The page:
Bagging classifiers using sampler

In this example, we show how BalancedBaggingClassifier can be used to create a large variety of classifiers by giving different samplers.

We will give several examples that have been published in the passed year.

# Authors: Guillaume Lemaitre <g.lemaitre58@gmail.com>
# License: MIT
print(__doc__)

Generate an imbalanced dataset

For this example, we will create a synthetic dataset using the function make_classification. The problem will be a toy classification problem with a ratio of 1:9 between the two classes.

from sklearn.datasets import make_classification

X, y = make_classification(
    n_samples=10_000,
    n_features=10,
    weights=[0.1, 0.9],
    class_sep=0.5,
    random_state=0,
)
import pandas as pd

pd.Series(y).value_counts(normalize=True)

Out:

1    0.8977
0    0.1023
dtype: float64

In the following sections, we will show a couple of algorithms that have been proposed over the years. We intend to illustrate how one can reuse the BalancedBaggingClassifier by passing different sampler.

from sklearn.model_selection import cross_validate
from sklearn.ensemble import BaggingClassifier

ebb = BaggingClassifier()
cv_results = cross_validate(ebb, X, y, scoring="balanced_accuracy")

print(f"{cv_results['test_score'].mean():.3f} +/- {cv_results['test_score'].std():.3f}")

Out:

0.716 +/- 0.016

Exactly Balanced Bagging and Over-Bagging

The BalancedBaggingClassifier can use in conjunction with a RandomUnderSampler or RandomOverSampler. These methods are referred as Exactly Balanced Bagging and Over-Bagging, respectively and have been proposed first in 1.

from imblearn.ensemble import BalancedBaggingClassifier
from imblearn.under_sampling import RandomUnderSampler

# Exactly Balanced Bagging
ebb = BalancedBaggingClassifier(sampler=RandomUnderSampler())
cv_results = cross_validate(ebb, X, y, scoring="balanced_accuracy")

print(f"{cv_results['test_score'].mean():.3f} +/- {cv_results['test_score'].std():.3f}")

Out:

0.763 +/- 0.016
from imblearn.over_sampling import RandomOverSampler

# Over-bagging
over_bagging = BalancedBaggingClassifier(sampler=RandomOverSampler())
cv_results = cross_validate(over_bagging, X, y, scoring="balanced_accuracy")

print(f"{cv_results['test_score'].mean():.3f} +/- {cv_results['test_score'].std():.3f}")

Out:

0.704 +/- 0.014

SMOTE-Bagging

Instead of using a RandomOverSampler that make a bootstrap, an alternative is to use SMOTE as an over-sampler. This is known as SMOTE-Bagging 2.

from imblearn.over_sampling import SMOTE

# SMOTE-Bagging
smote_bagging = BalancedBaggingClassifier(sampler=SMOTE())
cv_results = cross_validate(smote_bagging, X, y, scoring="balanced_accuracy")

print(f"{cv_results['test_score'].mean():.3f} +/- {cv_results['test_score'].std():.3f}")

Out:

0.741 +/- 0.010

Roughly Balanced Bagging

While using a RandomUnderSampler or RandomOverSampler will create exactly the desired number of samples, it does not follow the statistical spirit wanted in the bagging framework. The authors in 3 proposes to use a negative binomial distribution to compute the number of samples of the majority class to be selected and then perform a random under-sampling.

Here, we illustrate this method by implementing a function in charge of resampling and use the FunctionSampler to integrate it within a Pipeline and cross_validate.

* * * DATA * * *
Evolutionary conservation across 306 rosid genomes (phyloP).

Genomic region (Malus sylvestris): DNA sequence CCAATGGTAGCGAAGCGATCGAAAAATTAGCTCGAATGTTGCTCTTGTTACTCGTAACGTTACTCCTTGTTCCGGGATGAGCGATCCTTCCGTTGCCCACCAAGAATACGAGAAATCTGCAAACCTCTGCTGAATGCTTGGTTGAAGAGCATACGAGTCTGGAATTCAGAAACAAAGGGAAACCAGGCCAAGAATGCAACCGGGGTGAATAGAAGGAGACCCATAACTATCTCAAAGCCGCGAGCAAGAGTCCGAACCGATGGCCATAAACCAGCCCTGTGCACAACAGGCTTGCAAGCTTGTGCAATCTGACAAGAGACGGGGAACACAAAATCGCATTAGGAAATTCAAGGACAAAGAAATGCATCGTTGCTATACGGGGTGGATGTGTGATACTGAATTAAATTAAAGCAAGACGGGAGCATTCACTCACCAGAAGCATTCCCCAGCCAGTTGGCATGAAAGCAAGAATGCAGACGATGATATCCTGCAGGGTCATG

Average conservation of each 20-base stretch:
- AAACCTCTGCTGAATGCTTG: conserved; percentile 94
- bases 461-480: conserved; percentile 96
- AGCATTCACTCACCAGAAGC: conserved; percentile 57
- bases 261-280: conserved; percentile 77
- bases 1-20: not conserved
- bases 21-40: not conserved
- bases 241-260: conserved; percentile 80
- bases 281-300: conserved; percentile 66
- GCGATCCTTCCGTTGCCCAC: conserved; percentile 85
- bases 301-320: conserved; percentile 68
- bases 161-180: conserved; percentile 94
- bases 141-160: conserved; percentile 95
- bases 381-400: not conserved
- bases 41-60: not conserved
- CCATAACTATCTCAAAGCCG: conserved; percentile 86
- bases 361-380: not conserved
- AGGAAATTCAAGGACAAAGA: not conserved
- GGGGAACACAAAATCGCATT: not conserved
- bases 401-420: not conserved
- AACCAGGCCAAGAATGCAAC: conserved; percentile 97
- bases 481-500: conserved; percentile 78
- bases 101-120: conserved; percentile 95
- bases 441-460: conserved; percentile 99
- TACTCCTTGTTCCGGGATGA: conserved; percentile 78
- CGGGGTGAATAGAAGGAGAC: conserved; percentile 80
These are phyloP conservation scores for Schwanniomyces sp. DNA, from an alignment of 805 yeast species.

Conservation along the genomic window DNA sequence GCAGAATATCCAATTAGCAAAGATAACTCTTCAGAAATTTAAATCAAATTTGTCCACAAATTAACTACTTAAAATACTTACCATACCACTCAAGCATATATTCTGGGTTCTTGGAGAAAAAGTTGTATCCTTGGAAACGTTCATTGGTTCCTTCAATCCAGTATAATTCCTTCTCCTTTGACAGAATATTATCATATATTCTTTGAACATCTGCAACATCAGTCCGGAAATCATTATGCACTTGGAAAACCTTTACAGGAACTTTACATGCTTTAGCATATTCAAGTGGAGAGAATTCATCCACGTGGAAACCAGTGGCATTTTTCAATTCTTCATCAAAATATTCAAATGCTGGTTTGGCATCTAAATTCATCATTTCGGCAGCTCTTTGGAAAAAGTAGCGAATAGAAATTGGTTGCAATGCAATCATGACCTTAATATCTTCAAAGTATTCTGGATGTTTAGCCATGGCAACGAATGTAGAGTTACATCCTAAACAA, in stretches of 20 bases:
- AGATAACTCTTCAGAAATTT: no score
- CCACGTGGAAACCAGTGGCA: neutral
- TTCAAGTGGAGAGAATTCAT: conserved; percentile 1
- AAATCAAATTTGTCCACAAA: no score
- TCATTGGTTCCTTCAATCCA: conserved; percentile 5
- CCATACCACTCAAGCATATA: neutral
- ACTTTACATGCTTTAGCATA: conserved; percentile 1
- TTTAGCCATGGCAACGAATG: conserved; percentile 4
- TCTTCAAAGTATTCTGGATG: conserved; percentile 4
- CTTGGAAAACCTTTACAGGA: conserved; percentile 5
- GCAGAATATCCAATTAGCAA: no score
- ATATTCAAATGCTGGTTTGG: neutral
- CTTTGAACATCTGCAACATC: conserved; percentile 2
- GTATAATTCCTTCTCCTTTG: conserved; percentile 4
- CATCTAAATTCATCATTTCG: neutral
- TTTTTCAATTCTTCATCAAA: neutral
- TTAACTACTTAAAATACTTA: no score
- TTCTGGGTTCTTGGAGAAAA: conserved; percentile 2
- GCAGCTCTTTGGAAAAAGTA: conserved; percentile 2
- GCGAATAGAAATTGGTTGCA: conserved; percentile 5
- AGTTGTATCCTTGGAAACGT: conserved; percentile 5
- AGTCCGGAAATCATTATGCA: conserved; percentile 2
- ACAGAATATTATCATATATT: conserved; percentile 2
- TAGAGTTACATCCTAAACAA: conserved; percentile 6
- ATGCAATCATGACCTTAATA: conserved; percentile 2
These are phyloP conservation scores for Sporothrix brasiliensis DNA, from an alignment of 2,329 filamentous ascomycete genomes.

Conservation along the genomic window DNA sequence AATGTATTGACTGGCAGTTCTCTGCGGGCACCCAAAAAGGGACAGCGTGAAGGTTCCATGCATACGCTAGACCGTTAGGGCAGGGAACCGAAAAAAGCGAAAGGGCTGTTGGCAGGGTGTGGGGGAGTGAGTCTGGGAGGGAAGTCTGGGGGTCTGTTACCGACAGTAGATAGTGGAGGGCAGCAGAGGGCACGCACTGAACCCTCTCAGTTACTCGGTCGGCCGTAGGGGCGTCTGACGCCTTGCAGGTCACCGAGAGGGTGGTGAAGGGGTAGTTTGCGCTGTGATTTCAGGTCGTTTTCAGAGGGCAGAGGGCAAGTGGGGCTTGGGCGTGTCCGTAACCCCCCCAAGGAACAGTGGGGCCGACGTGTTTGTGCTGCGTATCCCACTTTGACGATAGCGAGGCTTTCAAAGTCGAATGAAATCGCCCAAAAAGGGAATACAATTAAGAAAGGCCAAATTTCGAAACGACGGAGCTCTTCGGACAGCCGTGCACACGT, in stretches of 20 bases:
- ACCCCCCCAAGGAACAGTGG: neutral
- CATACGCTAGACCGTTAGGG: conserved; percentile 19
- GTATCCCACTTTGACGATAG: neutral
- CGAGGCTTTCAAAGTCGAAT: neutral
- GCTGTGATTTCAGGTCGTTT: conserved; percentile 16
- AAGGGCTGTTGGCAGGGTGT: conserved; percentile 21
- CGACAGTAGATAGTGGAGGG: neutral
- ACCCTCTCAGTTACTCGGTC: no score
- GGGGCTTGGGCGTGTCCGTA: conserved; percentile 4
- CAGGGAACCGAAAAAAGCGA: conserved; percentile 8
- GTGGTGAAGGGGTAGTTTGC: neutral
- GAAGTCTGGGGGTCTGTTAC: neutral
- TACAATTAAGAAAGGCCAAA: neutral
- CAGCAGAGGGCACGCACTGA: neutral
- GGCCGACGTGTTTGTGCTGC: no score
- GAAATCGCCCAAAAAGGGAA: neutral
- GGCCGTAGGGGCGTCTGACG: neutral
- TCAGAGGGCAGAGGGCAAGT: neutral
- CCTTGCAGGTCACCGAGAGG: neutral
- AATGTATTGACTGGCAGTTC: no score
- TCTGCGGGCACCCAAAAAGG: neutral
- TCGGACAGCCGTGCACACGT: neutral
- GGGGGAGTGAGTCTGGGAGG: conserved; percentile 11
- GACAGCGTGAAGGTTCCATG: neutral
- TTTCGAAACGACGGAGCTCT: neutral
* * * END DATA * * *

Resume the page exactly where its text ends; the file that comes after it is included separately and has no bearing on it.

from collections import Counter
import numpy as np
from imblearn import FunctionSampler


def roughly_balanced_bagging(X, y, replace=False):
    """Implementation of Roughly Balanced Bagging for binary problem."""
    # find the minority and majority classes
    class_counts = Counter(y)
    majority_class = max(class_counts, key=class_counts.get)
    minority_class = min(class_counts, key=class_counts.get)

    # compute the number of sample to draw from the majority class using
    # a negative binomial distribution
    n_minority_class = class_counts[minority_class]
    n_majority_resampled = np.random.negative_binomial(n=n_minority_class, p=0.5)

    # draw randomly with or without replacement
    majority_indices = np.random.choice(
        np.flatnonzero(y == majority_class),
        size=n_majority_resampled,
        replace=replace,
    )
    minority_indices = np.random.choice(
        np.flatnonzero(y == minority_class),
        size=n_minority_class,
        replace=replace,
    )
    indices = np.hstack([majority_indices, minority_indices])

    return X[indices], y[indices]


# Roughly Balanced Bagging
rbb = BalancedBaggingClassifier(
    sampler=FunctionSampler(func=roughly_balanced_bagging, kw_args={"replace": True})
)
cv_results = cross_validate(rbb, X, y, scoring="balanced_accuracy")

print(f"{cv_results['test_score'].mean():.3f} +/- {cv_results['test_score'].std():.3f}")

Out:

0.757 +/- 0.013

References:

1

R. Maclin, and D. Opitz. “An empirical evaluation of bagging and boosting.” AAAI/IAAI 1997 (1997): 546-551.

2

S. Wang, and X. Yao. “Diversity analysis on imbalanced data sets by using ensemble models.” 2009 IEEE symposium on computational intelligence and data mining. IEEE, 2009.

3

S. Hido, H. Kashima, and Y. Takahashi. “Roughly balanced bagging for imbalanced data.” Statistical Analysis and Data Mining: The ASA Data Science Journal 2.5‐6 (2009): 412-426.

Total running time of the script: ( 0 minutes 20.389 seconds)

Estimated memory usage: 8 MB

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